Lo­custs boiled, baked or dried? Kuwait serves up a swarm

The Daily Star (Lebanon) - - REGION - By Sal­ima Lebel

KUWAIT CITY: Some peo­ple like them baked, oth­ers pre­fer them dried. Lo­custs are sur­pris­ingly nu­tri­tious and con­sid­ered a del­i­cacy by many in Kuwait but not ev­ery­one is en­am­ored by the crunchy culi­nary of­fer­ing.

“I love their fla­vor, it’s one of my mem­o­ries of child­hood and re­minds me of my grand­par­ents and my fa­ther,” en­thused Moudi al-Mif­tah, a 64-year-old jour­nal­ist who writes a weekly news­pa­per col­umn. Mif­tah awaits win­ter ev­ery year to stock up on lo­custs, which she cooks her­self, with a pref­er­ence for crispi­ness.

In her kitchen, she tipped a bag of the in­sects into boil­ing stock where they quickly turned red, fill­ing her kitchen with an aroma sim­i­lar to stew­ing mut­ton.

Af­ter sim­mer­ing for half an hour, the lo­custs are ready to eat but they can be baked for added crunch, or dried so they can be en­joyed year­round. But most of her loved ones stopped eat­ing the bugs long ago.

Lo­cust con­sump­tion is dwin­dling across Kuwaiti so­ci­ety, par­tic­u­larly among the younger gen­er­a­tion, many of whom are dis­gusted by the prospect.

Ali Saad, a man in his 20s who was shop­ping for gro­ceries, was vis­i­bly re­pulsed by the idea of snack­ing on in­sects. “I’ve never thought of eat­ing lo­custs,” he said. “Why would I eat an in­sect when we have all kinds of red and white meats?”


Lo­custs are con­sumed in many parts of the world and are a sta­ple of some cuisines. Ex­perts say they are an ex­cel­lent, en­ergy-ef­fi­cient source of pro­tein.

In Kuwait, they re­tain a sturdy fan base among older cit­i­zens.

The first ship­ments, im­ported from Saudi Ara­bia, ar­rive in mar­kets in Jan­uary, trans­ported in dis­tinc­tive red bags weigh­ing 250 grams.

They are stocked along­side white desert truf­fles, an­other del­i­cacy sought by Kuwaitis in win­ter at the Al-Rai mar­ket nes­tled in an in­dus­trial area in Kuwait City.

Abou Mo­ham­mad, 63, is orig­i­nally from Ah­vaz in Iran and nor­mally sells fish at the mar­ket.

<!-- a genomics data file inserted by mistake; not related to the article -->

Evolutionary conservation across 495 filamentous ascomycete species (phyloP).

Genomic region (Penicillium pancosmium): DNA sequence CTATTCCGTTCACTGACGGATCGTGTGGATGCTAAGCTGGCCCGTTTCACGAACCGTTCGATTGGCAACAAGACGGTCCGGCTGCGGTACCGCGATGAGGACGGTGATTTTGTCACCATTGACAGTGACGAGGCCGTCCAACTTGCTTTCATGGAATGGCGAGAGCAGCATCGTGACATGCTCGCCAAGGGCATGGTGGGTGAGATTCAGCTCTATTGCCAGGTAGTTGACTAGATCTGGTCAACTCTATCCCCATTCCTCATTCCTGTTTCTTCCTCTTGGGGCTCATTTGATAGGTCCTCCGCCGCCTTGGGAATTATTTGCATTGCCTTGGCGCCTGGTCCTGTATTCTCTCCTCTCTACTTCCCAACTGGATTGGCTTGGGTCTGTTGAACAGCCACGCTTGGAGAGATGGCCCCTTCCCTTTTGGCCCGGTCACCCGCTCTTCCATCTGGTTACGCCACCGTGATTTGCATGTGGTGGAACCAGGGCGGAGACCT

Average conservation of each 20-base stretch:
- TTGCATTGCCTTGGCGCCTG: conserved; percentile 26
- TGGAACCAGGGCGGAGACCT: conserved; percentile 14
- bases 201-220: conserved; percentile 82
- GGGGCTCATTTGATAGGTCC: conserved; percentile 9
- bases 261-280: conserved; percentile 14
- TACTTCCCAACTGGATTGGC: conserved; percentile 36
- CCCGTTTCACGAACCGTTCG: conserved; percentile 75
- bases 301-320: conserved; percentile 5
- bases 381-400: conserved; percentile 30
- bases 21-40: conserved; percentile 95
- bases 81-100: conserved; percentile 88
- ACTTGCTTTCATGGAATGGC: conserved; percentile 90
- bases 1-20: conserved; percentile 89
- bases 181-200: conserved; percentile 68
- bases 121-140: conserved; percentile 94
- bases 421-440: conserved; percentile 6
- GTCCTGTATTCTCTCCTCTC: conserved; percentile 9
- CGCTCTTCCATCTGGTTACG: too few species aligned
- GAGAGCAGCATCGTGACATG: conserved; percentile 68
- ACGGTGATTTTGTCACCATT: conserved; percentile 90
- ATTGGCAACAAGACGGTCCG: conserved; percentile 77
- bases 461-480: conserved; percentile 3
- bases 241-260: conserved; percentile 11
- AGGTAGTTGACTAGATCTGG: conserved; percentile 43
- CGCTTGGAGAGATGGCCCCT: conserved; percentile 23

But when the sea­son ar­rives, he be­comes a lo­cust and truf­fle sales­man. “The lo­custs are caught dur­ing the win­ter nights [when they are not fly­ing] and we im­port them from Saudi Ara­bia,” he said.

He de­scribed the bugs as “like a shrimp” and en­thused that “the flesh is very tasty – es­pe­cially the fe­males which are full of eggs.”

The larger fe­males are known as “Al-Mekn” in Kuwaiti di­alect, while the smaller males are called “As­four.” Abou Mo­ham­mad says he sells al­most a dozen bags a day at be­tween 3 and 5 Kuwaiti di­nars ($8 and $16) each. “I sell some 500 bags over the sea­son, which is from Jan­uary to April,” he said.


Mo­ham­mad al-Awadi, a 70year-old Kuwaiti, has de­liv­ered lo­custs to re­tail­ers for many years and keeps a handy sup­ply of the dried in­sects in his pocket for snack­ing. Dubbed “the king of the mar­ket,” the sales­man demon­strated how to eat the bug – snack­ing on a first lo­cust, then an­other, and an­other. “It’s the best of dishes. I’m full, so I don’t need to eat lunch to­day,” he said. “The drier they are the bet­ter. My fa­ther al­ways had a sup­ply in his pocket.”

Au­thor­i­ties have sought in vain to ban the con­sump­tion of lo­custs over fears they could be con­tam­i­nated.

Lo­custs can rapidly mul­ti­ply and form swarms that dam­age crops, forc­ing some coun­tries to tackle them with pes­ti­cides.

Adel Tar­iji put his stock of two black sacks be­side his ve­hi­cle and prospec­tive clients pulled up along­side to ex­am­ine his pro­duce and hag­gle over prices.

Tar­iji, who has sold lo­custs since he was 18, said that de­spite ret­i­cence from some, he had seen glim­mers of in­ter­est from health-con­scious younger buy­ers.

They are more will­ing to pay higher prices be­cause they are con­vinced of the ben­e­fits of eat­ing “all nat­u­ral” prod­ucts, he said.

“Some peo­ple are even stock­pil­ing for next year out of fear that there will be no lo­custs next sea­son.”

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